James Joseph Dykes (November 10, 1896 – June 15, 1976) was an American third and second baseman, manager and coach in Major League Baseball who played for the Philadelphia Athletics and Chicago White Sox from 1918 to 1939. He batted over .300 five times and led the American League in assists once at second base and twice at third base, ending his career sixth in AL history in games at third base (1,253), and seventh in putouts (1,361), assists (2,403), total chances (3,952) and double plays (199). When he retired, he ranked eighth in AL history in games played (2,282), and ninth in at bats (8,046). He holds the Athletics franchise record for career doubles (365), and formerly held team marks for career games and at bats. He went on to become the winningest manager in White Sox history with 899 victories over 13 seasons, though his teams never finished above third place; he later became the first manager in history to win 1,000 games without capturing a league pennant.
Born in Philadelphia, Pennsylvania, Dykes played for three local teams at age 16 in 1913. The first was "his father's Penn Street Boys Club"; the second one paid 50 cents a game plus carfare (to Ardmore on the Main Line); the third paid $1 a game. By 19 he played in the Delaware County League, which the major leagues declared an outlaw league a few years later, for infringing their control of the professional sport.
Dykes began his major league career on May 6, 1918, as a second baseman for the Athletics, and served in the wartimeArmy after the season ended. He spent most of 1919 in the minor leagues after reporting out of shape in spring training, but quickly became one of manager Connie Mack's favorite players with his defensive versatility and easygoing manner, and remained with the club for the next 14 years, primarily at third base. With powerful wrists and reputedly the sport's best throwing arm, he took advantage of Shibe Park's friendly dimensions to finish among the league leaders in home runs in 1921 and 1922, and batted .312, .323, and .324 in 1924, 1925 and 1927. He was named team MVP in 1924 and placed eighth in the league MVP vote in 1927. In one 1927 game, he played every position except catcher and left fielder, even appearing as a relief pitcher. In 1929, he batted .327 and was ninth in the American League in slugging average as the Athletics won their first pennant in 15 years. He capped the season by hitting .421 in the World Series against the Chicago Cubs; in Game 4, he had two hits and three runs batted in in a 10-run seventh inning as Philadelphia overcame an 8-0 deficit, and they won the Series in five games.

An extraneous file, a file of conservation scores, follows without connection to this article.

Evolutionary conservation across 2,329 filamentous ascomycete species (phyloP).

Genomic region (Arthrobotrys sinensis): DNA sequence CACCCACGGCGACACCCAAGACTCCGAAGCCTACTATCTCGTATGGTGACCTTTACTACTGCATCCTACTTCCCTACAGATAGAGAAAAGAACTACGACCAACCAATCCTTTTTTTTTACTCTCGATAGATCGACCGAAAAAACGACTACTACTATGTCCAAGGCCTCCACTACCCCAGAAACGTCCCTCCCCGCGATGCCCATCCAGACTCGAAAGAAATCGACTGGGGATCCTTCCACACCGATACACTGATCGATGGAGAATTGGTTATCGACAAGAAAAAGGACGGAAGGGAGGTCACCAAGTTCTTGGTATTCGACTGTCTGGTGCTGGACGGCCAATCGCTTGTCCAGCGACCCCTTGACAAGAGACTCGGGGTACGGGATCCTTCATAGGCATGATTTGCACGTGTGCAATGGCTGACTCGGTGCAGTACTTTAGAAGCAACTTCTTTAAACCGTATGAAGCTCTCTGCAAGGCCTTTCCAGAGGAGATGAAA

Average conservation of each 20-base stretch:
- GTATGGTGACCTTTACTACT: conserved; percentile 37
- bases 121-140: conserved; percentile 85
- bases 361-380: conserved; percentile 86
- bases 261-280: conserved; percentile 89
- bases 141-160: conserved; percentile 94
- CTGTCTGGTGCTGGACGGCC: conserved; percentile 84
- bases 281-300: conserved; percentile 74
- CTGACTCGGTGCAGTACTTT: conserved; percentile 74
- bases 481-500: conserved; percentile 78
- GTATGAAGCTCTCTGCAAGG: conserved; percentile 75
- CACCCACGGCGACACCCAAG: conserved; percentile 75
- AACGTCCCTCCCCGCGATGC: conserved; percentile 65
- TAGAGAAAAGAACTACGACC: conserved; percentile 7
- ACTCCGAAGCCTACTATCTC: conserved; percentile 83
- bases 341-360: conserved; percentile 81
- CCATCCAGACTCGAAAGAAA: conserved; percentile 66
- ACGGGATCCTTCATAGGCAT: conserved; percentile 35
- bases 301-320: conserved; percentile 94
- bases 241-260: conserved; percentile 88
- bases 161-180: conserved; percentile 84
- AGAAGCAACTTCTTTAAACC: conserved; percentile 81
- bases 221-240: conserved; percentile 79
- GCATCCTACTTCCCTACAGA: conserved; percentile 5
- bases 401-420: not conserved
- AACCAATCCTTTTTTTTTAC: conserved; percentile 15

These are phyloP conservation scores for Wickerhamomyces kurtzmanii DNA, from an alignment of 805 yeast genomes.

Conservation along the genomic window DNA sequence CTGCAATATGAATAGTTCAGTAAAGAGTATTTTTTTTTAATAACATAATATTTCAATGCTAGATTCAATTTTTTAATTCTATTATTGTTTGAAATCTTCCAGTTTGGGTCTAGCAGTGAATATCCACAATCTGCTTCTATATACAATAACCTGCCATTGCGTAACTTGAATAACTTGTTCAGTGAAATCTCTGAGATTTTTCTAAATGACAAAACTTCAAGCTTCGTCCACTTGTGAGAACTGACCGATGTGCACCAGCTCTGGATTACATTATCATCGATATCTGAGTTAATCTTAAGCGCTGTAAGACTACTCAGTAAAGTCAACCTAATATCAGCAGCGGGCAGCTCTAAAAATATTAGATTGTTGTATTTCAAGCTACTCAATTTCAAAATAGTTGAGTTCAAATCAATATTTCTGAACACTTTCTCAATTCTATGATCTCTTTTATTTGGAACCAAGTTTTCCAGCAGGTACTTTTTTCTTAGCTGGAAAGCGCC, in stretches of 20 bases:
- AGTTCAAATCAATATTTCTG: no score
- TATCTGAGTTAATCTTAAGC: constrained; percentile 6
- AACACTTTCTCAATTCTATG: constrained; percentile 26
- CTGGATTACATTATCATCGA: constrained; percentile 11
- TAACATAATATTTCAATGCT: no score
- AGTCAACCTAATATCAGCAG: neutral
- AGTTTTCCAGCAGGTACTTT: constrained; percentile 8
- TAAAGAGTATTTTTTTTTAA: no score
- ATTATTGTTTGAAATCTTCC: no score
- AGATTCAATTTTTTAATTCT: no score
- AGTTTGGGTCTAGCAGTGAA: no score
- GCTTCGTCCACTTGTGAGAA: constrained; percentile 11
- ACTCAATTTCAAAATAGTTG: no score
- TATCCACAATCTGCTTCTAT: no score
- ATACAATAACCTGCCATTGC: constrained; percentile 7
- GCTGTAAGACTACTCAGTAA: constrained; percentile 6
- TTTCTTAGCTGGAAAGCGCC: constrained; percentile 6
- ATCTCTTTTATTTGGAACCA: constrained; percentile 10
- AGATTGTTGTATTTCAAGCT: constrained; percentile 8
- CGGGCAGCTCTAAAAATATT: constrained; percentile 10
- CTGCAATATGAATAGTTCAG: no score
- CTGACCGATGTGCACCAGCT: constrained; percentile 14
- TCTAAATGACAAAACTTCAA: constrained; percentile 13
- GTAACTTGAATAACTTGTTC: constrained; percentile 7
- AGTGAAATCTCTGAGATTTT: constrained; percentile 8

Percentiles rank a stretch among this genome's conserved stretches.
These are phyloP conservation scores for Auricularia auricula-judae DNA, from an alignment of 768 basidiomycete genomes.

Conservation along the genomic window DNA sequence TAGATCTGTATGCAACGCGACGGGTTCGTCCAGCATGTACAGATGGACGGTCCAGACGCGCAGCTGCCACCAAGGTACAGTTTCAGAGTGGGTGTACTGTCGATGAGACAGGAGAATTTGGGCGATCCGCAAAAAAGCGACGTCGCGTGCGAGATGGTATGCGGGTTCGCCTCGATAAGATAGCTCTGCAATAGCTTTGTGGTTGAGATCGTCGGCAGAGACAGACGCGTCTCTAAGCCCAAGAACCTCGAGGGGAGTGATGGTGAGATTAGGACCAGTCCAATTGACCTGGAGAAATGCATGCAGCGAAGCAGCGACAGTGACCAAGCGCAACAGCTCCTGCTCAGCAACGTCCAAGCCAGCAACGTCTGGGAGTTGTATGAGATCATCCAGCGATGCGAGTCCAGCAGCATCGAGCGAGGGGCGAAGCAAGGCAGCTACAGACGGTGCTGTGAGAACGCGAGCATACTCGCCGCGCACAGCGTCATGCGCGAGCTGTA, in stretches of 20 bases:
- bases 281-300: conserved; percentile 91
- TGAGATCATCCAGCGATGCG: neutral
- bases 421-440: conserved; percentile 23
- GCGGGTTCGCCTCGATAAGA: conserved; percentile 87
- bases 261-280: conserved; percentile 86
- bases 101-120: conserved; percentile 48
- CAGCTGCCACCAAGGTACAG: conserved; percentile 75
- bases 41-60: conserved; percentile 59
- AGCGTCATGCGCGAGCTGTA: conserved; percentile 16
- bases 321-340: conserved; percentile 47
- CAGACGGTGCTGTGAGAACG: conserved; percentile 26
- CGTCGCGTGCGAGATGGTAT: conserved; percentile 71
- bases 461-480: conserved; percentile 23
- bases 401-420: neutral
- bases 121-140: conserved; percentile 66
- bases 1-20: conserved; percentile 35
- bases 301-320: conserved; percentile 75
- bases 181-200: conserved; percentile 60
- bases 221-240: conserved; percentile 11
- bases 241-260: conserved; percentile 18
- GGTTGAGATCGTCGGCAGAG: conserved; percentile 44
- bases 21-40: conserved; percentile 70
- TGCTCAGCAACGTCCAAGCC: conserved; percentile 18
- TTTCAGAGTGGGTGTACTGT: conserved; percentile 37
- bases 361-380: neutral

In 1930 Dykes batted .301 as the Athletics repeated as champions; in the 1930 World Series against the St. Louis Cardinals, he batted only .222, but drove in the winning run in Game 1 and had a 2-run home run in the final Game 6, a 7-1 victory. In 1931, his batting average dropped to .273 as Philadelphia won its third straight pennant; but they lost their rematch with the Cardinals as he hit .227 in the 7-game Series. At the end of the 1932 season, after a disappointing year for the team, Dykes was sold to the White Sox together with Al Simmons and Mule Haas in order to keep the franchise afloat during the Depression; with the Sox, he was selected to the first two All-Star Games in 1933 and 1934.
In 22 seasons, Dykes was a career .280 hitter with 2,256 hits, 108 home runs, 1108 runs and 1071 RBI in 2,282 games, along with 453 doubles and 90 triples. His 115 times being hit by a pitch ranked second in AL history behind Kid Elberfeld's 142, and his 850 strikeouts ranked fourth in major league history. He was the last active major leaguer who had played in the 1910s. His Athletics team records of 1,702 games and 6,023 at-bats were broken in the 1970s by Bert Campaneris after the franchise relocated to Oakland.
Early in the 1934 season, he succeeded Lew Fonseca as White Sox manager; he was a player-manager from 1934 through 1939, and after retiring as a player continued as manager until early 1946. As a manager, he proved more combative and argumentative than he had been as a player, and was often fined and suspended; his 62 ejections were among the all-time top ten when he retired. After Ted Lyons replaced him as the Chicago manager, Dykes managed two years in the minor leagues with the Hollywood Stars. He returned to the majors in 1949 as a coach with the Athletics; one year later, Mack retired after 50 years managing his team, naming Dykes as his successor for the 1951 season. Mack, who also owned the club, maintained his position as president of the club and Dykes remained as manager until the end of the 1953 pennant race.
In 21 seasons as a manager, Dykes compiled a 1,406-1,541 record; he never won a pennant, and his highest finish was third place. He ended his 44-year major league career in 1964 after completing three seasons of coaching for the Milwaukee Braves and the Athletics, who had relocated to Kansas City by that time. Although he had a different style of managing his teams, Dykes had authority, was testy and combative; he liked to make use of his entire roster and was regarded as a motivator of players.
In a 1954 news story, Dykes was characterized as generally well liked by the players under him. "He's a pretty good guy," one Oriole said, "he doesn't say much but he knows how to put you straight when he has to." "Everyone feels pretty good under him," another player said. "You know he expects you to play ball but he doesn't come around and bother you about it." Dykes was known as a practical jokester and was especially fond of exploding cigars which he passed out like candy. At one time he got confused when handing one to a sportswriter he knew, which exploded in his own face in front of the intended victim; "got my hands crossed," Dykes explained. Dykes died in Philadelphia at age 79.